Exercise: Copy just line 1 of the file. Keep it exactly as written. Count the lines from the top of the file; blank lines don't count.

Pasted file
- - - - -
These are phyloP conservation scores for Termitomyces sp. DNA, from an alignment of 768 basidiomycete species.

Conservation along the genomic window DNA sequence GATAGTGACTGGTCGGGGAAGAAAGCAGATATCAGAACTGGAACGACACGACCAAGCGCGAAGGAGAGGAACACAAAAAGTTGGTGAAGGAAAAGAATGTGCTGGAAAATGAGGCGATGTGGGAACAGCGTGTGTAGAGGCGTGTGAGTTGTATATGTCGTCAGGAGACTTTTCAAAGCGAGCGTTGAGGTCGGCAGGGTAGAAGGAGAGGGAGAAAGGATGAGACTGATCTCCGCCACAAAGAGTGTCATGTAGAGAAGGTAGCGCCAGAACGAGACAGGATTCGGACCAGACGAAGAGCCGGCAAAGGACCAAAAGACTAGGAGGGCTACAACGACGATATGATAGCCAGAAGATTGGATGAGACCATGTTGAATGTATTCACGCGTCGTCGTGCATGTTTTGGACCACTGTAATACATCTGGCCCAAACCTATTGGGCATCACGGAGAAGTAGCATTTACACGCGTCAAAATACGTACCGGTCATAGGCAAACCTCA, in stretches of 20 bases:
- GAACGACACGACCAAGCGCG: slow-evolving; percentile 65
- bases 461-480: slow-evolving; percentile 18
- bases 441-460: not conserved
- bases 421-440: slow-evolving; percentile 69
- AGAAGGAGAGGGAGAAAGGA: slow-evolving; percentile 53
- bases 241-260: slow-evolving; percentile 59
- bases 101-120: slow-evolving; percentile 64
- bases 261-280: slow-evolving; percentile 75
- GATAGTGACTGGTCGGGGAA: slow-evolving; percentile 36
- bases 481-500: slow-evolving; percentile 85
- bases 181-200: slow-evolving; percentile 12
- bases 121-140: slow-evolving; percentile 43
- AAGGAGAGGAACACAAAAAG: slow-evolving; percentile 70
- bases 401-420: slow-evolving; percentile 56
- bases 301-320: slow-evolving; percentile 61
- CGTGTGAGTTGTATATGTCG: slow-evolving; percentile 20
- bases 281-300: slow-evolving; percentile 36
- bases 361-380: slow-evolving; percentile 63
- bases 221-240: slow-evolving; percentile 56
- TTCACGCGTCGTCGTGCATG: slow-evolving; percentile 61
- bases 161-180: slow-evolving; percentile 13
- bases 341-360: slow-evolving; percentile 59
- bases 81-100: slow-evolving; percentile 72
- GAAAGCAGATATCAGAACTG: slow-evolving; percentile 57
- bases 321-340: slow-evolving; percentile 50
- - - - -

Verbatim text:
These are phyloP conservation scores for Termitomyces sp. DNA, from an alignment of 768 basidiomycete species.